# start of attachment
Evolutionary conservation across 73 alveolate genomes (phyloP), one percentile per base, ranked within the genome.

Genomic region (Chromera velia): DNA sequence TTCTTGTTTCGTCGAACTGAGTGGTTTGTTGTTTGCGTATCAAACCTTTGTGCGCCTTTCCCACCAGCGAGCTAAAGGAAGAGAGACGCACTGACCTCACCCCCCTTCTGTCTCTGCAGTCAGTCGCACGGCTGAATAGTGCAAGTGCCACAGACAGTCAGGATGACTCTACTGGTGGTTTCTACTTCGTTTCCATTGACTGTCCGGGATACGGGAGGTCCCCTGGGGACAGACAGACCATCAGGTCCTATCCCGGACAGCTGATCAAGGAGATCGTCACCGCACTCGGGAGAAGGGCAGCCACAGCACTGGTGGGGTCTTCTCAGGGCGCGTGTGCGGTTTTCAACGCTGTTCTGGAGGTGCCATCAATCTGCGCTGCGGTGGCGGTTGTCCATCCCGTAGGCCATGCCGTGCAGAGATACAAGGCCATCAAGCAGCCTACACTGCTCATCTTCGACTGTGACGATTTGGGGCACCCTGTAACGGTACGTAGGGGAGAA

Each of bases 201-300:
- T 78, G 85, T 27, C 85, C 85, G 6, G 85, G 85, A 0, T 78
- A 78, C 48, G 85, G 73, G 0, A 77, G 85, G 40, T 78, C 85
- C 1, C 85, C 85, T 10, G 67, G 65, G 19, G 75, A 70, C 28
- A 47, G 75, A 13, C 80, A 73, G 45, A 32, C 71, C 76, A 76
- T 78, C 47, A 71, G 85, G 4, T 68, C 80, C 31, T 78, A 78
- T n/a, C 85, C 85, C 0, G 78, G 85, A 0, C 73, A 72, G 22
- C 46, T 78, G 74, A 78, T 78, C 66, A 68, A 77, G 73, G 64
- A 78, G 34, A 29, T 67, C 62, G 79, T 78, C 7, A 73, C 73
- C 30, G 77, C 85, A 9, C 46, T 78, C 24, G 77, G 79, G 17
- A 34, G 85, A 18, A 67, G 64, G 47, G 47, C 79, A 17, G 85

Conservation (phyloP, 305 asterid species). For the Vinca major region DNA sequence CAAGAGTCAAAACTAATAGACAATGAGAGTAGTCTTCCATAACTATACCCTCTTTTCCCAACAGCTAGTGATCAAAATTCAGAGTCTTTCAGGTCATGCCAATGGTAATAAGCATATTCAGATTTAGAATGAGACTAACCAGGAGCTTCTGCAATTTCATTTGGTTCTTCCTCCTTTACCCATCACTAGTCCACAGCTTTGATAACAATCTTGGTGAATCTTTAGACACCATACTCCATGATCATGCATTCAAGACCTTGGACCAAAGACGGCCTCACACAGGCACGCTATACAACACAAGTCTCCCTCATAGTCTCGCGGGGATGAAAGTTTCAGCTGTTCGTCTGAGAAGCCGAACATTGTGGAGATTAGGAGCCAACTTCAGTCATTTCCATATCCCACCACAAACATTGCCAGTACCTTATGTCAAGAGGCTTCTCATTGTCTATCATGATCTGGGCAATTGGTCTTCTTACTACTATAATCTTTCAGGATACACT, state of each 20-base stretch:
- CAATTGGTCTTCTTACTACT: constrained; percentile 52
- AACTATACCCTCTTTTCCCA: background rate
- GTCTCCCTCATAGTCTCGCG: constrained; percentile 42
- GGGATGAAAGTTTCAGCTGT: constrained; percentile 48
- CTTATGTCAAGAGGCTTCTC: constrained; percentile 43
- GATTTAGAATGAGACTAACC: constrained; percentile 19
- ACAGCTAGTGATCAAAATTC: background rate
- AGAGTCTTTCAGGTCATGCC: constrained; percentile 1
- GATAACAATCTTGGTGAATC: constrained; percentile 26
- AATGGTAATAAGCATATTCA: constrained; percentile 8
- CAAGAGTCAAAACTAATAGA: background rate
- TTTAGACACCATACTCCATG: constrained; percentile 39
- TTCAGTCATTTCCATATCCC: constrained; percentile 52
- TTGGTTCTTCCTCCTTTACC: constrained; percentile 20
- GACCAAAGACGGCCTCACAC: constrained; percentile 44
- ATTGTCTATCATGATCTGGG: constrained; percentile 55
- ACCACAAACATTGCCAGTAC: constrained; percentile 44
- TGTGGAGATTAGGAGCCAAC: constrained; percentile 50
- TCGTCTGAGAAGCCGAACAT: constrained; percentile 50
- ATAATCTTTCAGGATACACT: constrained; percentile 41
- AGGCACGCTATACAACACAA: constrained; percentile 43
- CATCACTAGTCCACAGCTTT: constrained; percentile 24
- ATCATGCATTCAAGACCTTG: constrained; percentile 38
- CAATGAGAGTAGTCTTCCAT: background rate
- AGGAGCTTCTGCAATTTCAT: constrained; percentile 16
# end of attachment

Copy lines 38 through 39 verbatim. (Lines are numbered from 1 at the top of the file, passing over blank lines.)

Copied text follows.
- CAATGAGAGTAGTCTTCCAT: background rate
- AGGAGCTTCTGCAATTTCAT: constrained; percentile 16